COLUMBUS, Ohio (AP) — A pair of abortion clinics claiming hardships related to Ohio's escalating restrictions on the procedure lost separate fights in the state's high court on Tuesday.
The Ohio Supreme Court agreed with the state's decision to close the last abortion clinic in Toledo and end litigation initiated by a clinic in Cleveland challenging the constitutionality of abortion-related restrictions by the state.
In a 5-2 ruling, the court said the Ohio Department of Health was within its rights to revoke the license of Capital Care of Toledo, a decision the clinic is expected to appeal. Justices also concluded that Preterm of Cleveland lacked the legal standing to bring its lawsuit challenging the constitutionality of restrictions included in Ohio's 2013 state budget.
In the Toledo case, the court ruled the Health Department acted within its rights in 2014 when it decided to shut down Capital Care. Justices said the clinic violated a requirement because it no longer had a valid patient-transfer agreement.
Chief Justice Maureen O'Connor dissented in an opinion joined by former Justice William M. O'Neill, who submitted his opinion before resigning Jan. 26.
She wrote that Capital Care had complied with the state Health Department's rule on transfer agreements and that it was only abortion-related restrictions tucked into the state budget in 2013 that required the partnering hospital to be "local." She concluded those new laws were unconstitutional.
The restrictions mandated that clinics' long-required transfer agreements be with local hospitals, and also barred public hospitals from providing them. The University of Toledo Hospital ended its transfer arrangement with Capital Care about two months before the law was enacted.
Republican Attorney General Mike DeWine's office asked the high court during oral arguments in September to override lower court rulings and uphold the state's order. A lawyer for the clinic told the court that the state is trying to prevent women in northwestern Ohio from seeking legal abortions and is putting them at greater risk.
After the Republican-controlled state Legislature opted to outlaw transfer agreements with public hospitals, Capital Care went out of state, negotiating its required agreement with the University of Michigan Health System in Ann Arbor.
Legislators responded by passing a new law, this one setting a mileage limit on emergency care that Ann Arbor, at 52 miles away, was too far to meet.
In upholding the license revocation, Justice Terrence O'Donnell wrote for the majority: "In short, the evidence plainly established that the Ann Arbor agreement would not allow for the transfer of patients 'in the event of medical complications, emergency situations, and for other needs as they arise. ODH's determination that Capital Care did not comply with Ohio (administrative code) was supported by reliable, probative, and substantial evidence."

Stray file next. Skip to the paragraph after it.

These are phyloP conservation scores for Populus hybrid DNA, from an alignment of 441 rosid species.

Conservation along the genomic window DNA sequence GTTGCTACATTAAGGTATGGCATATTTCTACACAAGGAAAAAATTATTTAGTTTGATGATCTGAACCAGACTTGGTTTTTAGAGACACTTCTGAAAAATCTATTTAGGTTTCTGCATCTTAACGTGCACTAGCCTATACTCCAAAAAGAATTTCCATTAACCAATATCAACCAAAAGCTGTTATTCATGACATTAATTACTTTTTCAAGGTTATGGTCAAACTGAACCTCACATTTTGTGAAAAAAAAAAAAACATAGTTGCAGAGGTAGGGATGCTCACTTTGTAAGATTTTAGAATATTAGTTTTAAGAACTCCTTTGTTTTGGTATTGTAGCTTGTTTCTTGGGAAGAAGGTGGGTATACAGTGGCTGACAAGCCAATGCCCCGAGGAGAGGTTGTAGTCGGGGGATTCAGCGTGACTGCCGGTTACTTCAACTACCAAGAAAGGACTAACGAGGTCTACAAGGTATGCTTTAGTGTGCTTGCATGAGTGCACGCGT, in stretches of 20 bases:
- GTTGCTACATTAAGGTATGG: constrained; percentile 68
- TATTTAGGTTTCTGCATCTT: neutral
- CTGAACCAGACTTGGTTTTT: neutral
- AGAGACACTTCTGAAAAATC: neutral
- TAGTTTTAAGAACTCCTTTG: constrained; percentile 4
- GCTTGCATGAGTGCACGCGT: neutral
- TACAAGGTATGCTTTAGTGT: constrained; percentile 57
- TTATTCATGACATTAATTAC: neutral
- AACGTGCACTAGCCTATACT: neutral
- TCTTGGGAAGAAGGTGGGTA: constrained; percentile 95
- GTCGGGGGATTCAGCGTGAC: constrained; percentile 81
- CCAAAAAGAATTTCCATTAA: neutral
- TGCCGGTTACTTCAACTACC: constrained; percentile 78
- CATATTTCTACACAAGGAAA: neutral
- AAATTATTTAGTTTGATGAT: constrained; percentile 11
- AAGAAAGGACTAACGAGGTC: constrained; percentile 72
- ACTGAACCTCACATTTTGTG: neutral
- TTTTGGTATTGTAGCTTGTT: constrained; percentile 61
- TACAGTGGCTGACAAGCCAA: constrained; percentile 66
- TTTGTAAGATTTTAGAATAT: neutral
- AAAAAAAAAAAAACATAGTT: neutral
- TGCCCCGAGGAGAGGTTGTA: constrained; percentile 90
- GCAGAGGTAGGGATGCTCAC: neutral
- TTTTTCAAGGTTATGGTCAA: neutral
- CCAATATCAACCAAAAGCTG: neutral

Preterm had argued that changes to abortion laws passed in 2013 imposed added administrative and caseload burdens on its operations that qualified the clinic to proceed with litigation. The lawsuit itself contended the bill violates the Ohio Constitution's single-subject rule. Justices found Preterm didn't demonstrate true or threatened harm from the regulatory changes.
Attorney Jessie Hill, who represents Preterm, said the court's finding that the clinic lacks legal standing to sue is disappointing and makes it a "sad day for government transparency and accountability." The restrictions were slipped into a 3,000-page budget bill at the last minute with no public comment, Hill said.
The case involved a state constitutional question and can't be appealed to the U.S. Supreme Court, but Preterm is considering its options, he said.
A message seeking comment also was left Tuesday for the attorney representing the clinic in Toledo.
The rulings come as Ohio has seen clinic closures across the state, as well as a decline in abortion procedures.
Abortion-rights advocates tie both to Republican-passed restrictions, some 20 signed by Republican Gov. John Kasich since he took office in 2011. (Kasich has also vetoed a stringent bill that would have limited abortions at the first detectable fetal heartbeat.)
Anti-abortion groups say abortions are declining for cultural reasons, including their own efforts against the procedure, and clinic closures are the result.
Mike Gonidakis, president of the Ohio Right to Life anti-abortion group, said in a statement Tuesday that the court "got it right." He called the rulings affirmation that "abortion should not be advanced at the expense of women's health and safety."
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